Why all must get on board over Luas upgrade

At the St Stephen’s Green Luas Stop: Minister Varadkar with Werner Hoyer, President of the European Investment Bank.

 

My decision to proceed with Luas Cross City was a no-brainer in my opinion. It’s the missing link in Greater Dublin’s rail transport network. It will connect the two Luas lines at long last and connect the Luas network to the Sligo/Maynooth line.

This fantastic €368 million project will transform public transport across the city centre. People from all over the Greater Dublin region will benefit, as well as those travelling to the capital from across Ireland.

When I was appointed Minister, one of my top priorities was to decide which one of four major rail projects should go ahead. All four projects have merits, but resources are so limited that we can only afford one project at this time.

In terms of the benefits for passengers, and the project costs, Luas Cross City was a clear winner. Metro North and Dart Underground are also good projects, but just too expensive at this time. Luas Cross City is close to one tenth of the cost of Metro North or Dart Underground.

Another alternative – providing an airport spur from the northbound Dart line – would limit the potential for future services to Belfast, Louth and north County Dublin, and services to Howth would have to be downgraded.

We also looked at a new form of bus transport – Bus Rapid Transport – effectively a tram service using buses. But it’s too early to proceed with BRT just yet because it still requires a lot of planning and design.

All sorts of new journeys will become possible by rail for the first time with Luas Cross City. Passengers will switch easily between the red and green Luas lines in the city centre and from mainline rail to Luas at Heuston, Connolly and Broombridge. New journeys like Dundrum to Leixlip, from the 02 to Cabra, or from Tallaght to Trinity College will suddenly be possible by rail.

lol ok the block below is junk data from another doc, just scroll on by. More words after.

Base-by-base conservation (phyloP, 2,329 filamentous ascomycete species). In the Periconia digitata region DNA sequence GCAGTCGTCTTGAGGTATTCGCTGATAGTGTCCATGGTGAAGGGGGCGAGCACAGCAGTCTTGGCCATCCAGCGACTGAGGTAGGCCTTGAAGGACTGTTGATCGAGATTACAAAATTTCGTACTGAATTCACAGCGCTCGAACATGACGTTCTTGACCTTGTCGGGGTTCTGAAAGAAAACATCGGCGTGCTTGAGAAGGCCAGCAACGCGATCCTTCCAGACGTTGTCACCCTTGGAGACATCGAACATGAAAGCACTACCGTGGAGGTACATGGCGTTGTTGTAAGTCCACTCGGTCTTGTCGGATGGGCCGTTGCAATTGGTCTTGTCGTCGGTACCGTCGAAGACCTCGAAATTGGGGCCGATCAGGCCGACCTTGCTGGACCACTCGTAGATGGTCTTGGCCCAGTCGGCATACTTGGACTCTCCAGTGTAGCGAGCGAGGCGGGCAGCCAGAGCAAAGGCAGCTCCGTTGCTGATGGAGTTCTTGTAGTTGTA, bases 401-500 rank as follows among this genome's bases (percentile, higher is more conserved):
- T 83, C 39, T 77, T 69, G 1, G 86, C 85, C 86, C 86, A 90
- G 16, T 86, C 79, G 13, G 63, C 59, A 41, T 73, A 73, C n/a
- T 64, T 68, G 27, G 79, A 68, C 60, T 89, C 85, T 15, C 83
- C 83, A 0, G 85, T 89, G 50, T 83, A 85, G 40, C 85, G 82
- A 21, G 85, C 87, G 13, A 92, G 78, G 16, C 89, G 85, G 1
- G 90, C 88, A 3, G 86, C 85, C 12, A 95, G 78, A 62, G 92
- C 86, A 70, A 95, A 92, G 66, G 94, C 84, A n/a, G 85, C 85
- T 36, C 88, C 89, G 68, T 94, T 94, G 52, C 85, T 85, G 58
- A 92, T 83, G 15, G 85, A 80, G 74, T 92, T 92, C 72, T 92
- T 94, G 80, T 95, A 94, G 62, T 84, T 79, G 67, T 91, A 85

Luas Cross City will run through the city centre from St Stephen’s Green to Broombridge, near Cabra. One section will run in a loop up O’Connell Street, and back across a brand new bridge on Marlborough Street. The other will continue as a spur to Broombridge where it will connect with the Maynooth rail line. The old station at Broadstone and the new DIT campus at Grangegorman will be on the new line.

It has the potential to reduce car journeys through the city, and bring 10 million more passenger journeys to Luas.

Luas is a real public transport success story. It will carry more passengers than the entire Irish rail network when Luas Cross City is completed, and more passengers than all the airports in the country combined. It has operated largely without a subvention and will return to profit shortly.

As for Luas Cross City – it has a great business case, and the potential to create direct and indirect employment for 800 people during construction.

Preliminary work starts on Luas in just a few weeks’ time. There will inevitably be some city centre disruption, but we want to work closely with local traders and have set up a forum which meets regularly. The National Transport Authority is also setting up a website and information office to provide information and regular updates for businesses, residents and commuters.

For the future, the very nature of light rail means it can easily be extended by bolting on new lines and spurs. The docklands extension has been operating well, and in 2011 we opened another new line to City West. I want to see more lines and spurs being added at a later stage, such as a line to Lucan and a spur to Finglas.

There was more good news last week when the European Investment Bank expressed an interest in investing in Luas Cross City. We already have full funding for this project, but an EIB investment would provide cheaper funding, and mean savings for taxpayers.

Luas has been a great success for Dublin, and the Railway Procurement Agency which built Luas is now selling its skills in other European countries. The new Cross City line will transform public transport in the city. Let’s all get on board.

This article was first published in the Irish Independent.